Old Medical College of Augusta Georgia - The Old Medical College was designed by Irish born architect Charles Blaney Cluskey, one of the nation’s earliest architects. It has a Greek Revival exterior with the exception of a central dome that was innovative for its day.
Old Medical College, a National Historic Landmark, was built in 1835 to serve as home to the Medical College of Georgia (MCG), the third-oldest medical college in the Southeast. Old Medical College is of national significance because of its impact on the medical instruction of physicians nationwide in the antebellum period and because its distinguished and well-trained faculty helped found the American Medical Association to regulate medical education standards.
The building stands two-stories tall with a raised and fully excavated basement and has a massed square floor plan.
The front façade has a full-height portico with six fluted Doric columns that support a massive pediment. Built of brick, the building is clad in stucco scored to resemble stone. It contained ample lecture rooms, a museum, a library, and dissecting rooms. Two historic additions include a large solarium built in 1897 at the rear and on the west, the City of Augusta’s medicine dispensary constructed in 1869.
Old Medical College served the school well into the Civil War period and beyond. It reverted to Richmond Academy in 1913 when the medical school moved its base to the Augusta Orphan Asylum building. Richmond Academy held classes in the Old Medical College from 1914 to 1926, after which the building stood vacant for five years.
During the 1930s, it was used by civic and social organizations and housed a USO canteen during World War II. From 1948 until the late 1980s, the Sand Hills Garden Club preserved Old Medical College, and the Augusta Council of Garden Clubs later took it over. The space was used as an activity center for receptions, meetings, and banquets.
The Medical College of Georgia Foundation began renovations to the building in 1988 as a conference and events center. The restored Old Medical College is referred to as the finest expression of the Greek Revival in Georgia.
The Old Medical College of Georgia, a National Historic Landmark,is located within the boundaries of the Augusta Downtown Historic District. The Old Medical College has been documented by the National Park Service's Historic American Buildings Survey.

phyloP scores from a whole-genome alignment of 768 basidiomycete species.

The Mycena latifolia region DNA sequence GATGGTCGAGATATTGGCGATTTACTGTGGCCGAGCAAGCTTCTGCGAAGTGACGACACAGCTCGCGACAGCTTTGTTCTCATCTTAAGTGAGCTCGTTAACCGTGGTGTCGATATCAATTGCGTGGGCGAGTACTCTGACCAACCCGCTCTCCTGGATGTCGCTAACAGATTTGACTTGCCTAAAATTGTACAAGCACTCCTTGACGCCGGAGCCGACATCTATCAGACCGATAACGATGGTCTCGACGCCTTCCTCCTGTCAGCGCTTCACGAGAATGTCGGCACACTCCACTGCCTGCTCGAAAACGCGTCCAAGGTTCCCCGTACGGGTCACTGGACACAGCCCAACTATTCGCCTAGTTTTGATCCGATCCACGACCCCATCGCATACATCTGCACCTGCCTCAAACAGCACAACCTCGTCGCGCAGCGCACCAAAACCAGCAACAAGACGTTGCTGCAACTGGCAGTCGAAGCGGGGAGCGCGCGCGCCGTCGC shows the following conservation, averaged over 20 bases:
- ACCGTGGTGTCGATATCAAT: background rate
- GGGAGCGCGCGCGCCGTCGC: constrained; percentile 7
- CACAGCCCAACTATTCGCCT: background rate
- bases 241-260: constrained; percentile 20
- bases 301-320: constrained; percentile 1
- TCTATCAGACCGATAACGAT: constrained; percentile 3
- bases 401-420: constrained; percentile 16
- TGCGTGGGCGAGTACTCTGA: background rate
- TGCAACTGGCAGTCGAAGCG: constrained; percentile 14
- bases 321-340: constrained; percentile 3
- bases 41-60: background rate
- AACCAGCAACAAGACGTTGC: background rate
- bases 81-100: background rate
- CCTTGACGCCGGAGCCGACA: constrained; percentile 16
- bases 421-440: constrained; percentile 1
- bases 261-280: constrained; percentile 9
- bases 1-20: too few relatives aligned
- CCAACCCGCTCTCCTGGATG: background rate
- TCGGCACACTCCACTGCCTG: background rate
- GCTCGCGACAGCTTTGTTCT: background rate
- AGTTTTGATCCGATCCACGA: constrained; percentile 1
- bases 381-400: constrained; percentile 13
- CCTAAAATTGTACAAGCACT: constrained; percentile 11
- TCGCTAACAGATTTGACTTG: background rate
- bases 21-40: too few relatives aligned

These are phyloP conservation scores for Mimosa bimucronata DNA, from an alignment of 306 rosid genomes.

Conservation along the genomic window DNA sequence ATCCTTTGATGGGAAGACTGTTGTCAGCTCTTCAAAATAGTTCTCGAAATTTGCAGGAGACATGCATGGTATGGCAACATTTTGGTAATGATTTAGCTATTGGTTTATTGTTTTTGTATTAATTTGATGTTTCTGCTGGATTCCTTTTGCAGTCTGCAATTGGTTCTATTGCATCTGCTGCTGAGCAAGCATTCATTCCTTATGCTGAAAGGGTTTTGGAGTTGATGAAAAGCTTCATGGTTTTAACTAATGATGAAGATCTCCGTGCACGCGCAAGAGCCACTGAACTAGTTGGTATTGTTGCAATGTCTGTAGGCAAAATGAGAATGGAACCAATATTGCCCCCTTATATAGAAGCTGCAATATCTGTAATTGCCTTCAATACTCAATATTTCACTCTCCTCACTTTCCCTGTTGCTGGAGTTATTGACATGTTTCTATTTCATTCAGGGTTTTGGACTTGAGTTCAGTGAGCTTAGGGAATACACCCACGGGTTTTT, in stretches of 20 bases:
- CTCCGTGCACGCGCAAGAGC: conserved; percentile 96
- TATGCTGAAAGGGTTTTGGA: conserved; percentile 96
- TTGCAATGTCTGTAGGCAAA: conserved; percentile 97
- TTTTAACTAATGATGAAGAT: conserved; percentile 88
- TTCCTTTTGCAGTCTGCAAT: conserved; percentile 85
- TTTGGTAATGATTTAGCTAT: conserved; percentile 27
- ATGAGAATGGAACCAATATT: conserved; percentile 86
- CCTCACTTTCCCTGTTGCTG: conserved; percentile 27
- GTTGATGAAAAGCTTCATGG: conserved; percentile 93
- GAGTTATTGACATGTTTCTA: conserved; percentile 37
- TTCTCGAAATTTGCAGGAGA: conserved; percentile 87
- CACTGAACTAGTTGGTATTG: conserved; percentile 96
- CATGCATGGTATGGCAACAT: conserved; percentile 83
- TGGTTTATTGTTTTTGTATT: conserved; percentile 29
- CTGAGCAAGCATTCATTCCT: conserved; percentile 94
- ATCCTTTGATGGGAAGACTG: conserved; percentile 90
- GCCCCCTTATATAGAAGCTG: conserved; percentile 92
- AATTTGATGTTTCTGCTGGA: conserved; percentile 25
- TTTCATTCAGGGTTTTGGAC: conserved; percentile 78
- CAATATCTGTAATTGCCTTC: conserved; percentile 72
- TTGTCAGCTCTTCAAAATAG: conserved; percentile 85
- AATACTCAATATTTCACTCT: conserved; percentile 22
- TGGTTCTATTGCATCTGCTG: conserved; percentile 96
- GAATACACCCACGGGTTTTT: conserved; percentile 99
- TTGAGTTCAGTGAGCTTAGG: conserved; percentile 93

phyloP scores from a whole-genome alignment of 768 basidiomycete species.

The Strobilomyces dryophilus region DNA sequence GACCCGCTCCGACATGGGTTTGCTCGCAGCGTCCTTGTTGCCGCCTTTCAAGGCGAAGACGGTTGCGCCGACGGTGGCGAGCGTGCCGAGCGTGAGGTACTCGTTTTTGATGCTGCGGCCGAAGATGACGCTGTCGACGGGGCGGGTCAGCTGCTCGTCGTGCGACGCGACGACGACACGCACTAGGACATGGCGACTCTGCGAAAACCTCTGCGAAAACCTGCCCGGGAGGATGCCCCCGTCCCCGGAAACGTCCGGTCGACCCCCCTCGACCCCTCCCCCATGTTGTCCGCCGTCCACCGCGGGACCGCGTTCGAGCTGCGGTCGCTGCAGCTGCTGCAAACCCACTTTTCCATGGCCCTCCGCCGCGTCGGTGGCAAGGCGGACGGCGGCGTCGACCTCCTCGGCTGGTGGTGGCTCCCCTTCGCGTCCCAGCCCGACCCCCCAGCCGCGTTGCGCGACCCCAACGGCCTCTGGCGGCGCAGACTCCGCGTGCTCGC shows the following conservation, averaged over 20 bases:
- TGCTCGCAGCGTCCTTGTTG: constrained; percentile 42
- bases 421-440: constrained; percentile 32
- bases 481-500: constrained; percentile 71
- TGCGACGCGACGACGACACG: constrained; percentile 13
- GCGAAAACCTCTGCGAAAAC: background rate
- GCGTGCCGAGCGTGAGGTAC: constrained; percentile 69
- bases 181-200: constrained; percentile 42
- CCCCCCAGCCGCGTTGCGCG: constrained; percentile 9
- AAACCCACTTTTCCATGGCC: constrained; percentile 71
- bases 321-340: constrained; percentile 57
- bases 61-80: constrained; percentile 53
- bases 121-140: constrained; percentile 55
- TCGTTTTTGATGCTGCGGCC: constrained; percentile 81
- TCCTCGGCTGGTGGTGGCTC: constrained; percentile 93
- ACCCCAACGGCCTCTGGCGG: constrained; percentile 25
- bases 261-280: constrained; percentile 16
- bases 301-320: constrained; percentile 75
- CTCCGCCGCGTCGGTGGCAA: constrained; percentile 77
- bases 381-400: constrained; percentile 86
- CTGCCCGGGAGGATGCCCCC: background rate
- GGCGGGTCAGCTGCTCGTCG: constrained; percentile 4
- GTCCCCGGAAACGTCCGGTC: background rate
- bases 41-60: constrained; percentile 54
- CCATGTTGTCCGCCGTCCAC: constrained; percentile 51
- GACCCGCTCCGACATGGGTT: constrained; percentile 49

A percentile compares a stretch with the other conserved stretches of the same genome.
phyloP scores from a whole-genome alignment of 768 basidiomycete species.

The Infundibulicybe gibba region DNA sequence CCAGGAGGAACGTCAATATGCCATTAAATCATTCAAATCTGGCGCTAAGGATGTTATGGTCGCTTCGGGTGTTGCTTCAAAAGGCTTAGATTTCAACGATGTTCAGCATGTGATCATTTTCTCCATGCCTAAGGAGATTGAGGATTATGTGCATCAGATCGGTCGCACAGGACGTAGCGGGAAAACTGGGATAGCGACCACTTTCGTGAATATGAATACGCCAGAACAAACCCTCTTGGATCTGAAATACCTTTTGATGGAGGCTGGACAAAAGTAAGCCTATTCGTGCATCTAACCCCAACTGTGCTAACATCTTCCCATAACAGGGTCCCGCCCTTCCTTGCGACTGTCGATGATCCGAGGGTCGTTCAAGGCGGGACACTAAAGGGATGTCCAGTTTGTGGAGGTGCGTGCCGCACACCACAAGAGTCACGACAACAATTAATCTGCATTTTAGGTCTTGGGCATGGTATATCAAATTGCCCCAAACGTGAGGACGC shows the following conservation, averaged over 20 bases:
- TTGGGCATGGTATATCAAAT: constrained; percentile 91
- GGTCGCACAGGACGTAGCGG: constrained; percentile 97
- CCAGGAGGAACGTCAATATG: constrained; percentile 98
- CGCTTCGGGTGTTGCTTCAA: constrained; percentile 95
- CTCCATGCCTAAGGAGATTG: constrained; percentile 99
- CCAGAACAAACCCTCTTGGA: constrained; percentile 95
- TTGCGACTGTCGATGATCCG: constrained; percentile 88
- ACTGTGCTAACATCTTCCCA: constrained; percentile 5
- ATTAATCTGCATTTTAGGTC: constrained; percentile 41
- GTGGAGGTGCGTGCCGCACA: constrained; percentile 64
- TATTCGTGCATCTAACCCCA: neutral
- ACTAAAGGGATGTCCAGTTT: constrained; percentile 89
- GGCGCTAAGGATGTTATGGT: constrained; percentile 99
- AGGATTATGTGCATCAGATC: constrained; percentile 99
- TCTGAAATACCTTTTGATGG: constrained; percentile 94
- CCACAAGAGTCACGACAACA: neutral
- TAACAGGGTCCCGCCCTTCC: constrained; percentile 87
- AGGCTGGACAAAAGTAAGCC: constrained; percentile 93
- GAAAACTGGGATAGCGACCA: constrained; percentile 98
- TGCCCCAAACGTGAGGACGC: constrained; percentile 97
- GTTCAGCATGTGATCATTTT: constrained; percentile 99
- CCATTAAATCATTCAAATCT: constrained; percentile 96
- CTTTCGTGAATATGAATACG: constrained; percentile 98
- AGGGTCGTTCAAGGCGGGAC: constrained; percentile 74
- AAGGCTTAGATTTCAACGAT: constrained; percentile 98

One of the nation’s oldest medical schools is being reborn. The last decade for the Medical College of Georgia School of Medicine has yielded strategic, phenomenal growth in educational, research and clinical initiatives in diseases affecting every family in Georgia and the U. S.
Growth in areas such as cancer, cardiovascular disease and diabetes, is validated by unprecedented research funding and clinical activity as well as a re-chiseling of the face of MCG, Georgia’s health sciences university.
These initiatives are reflected in five discovery institutes being launched to enhance collaboration between basic and clinician scientists. The discovery institutes – Brain & Behavior, Cardiovascular, Diabetes & Obesity, Immunologic and Vision Science – will more efficiently advance patient treatment and disease prevention.
The institutes reflect the health needs of Georgians and complement national initiatives to optimize clinical-translational research that yields life-impacting results, such as new diagnostic tools and drug therapies. A sixth Research Discovery Institute will use a similar approach to translate scholarly innovations in medical education.
To accommodate growth, research space has essentially doubled in the last handful of years and existing laboratory facilities are being upgraded. An additional research facility is under study as part of the School of Medicine's plan to better meet the physician needs of our rapidly growing state.
The 2008 freshman medical school class of 190 students – already one of the largest class sizes in the nation – will grow by 60 percent over the next dozen years to a total class size of 1,200.
Expansion will occur at the home campus in Augusta as well as clinical campuses, in southwest Georgia, based at Phoebe Putney Memorial Hospital in Albany, and in southeast Georgia, based at St. Joseph's/Candler Health System in Savannah. The plan features development of a new four-year campus in Athens, Ga., in partnership with the University of Georgia. That partnership between two Georgia research universities also will enable expansion of the M.D.-Ph.D. program as well as research initiatives at both universities.
Expanding partnerships with physicians and hospitals throughout Georgia is enabling students to get a variety of excellent clinical experience, from small community practices to tertiary care facilities.
MCG School of Medicine also is leading a statewide initiative to foster expansion of residency training which is necessary to grow more physicians for Georgia. The medical school curriculum is being fine-tuned, with an early, ongoing emphasis on patients and an integrated approach to learning that better reflects how medicine is practiced. The admissions process also is evolving to accommodate student growth.
What started in 1828 in 2 borrowed rooms in Augusta, GA’s old City Hospital has only just begun.
State of the School Address: “The focus for the MCG School of Medicine is and always will be our educational programs, educating young physicians, but we must also continue to invest – in things such as training and recruiting faculty, academic excellence, innovation and discovery – grow and then reinvest to create value and increase our impact.”
Hours of Operation & Fees
It is open for self-guided tours by appointment only, Monday-Friday, 9 am to 12 noon. Call for info. Free of charge.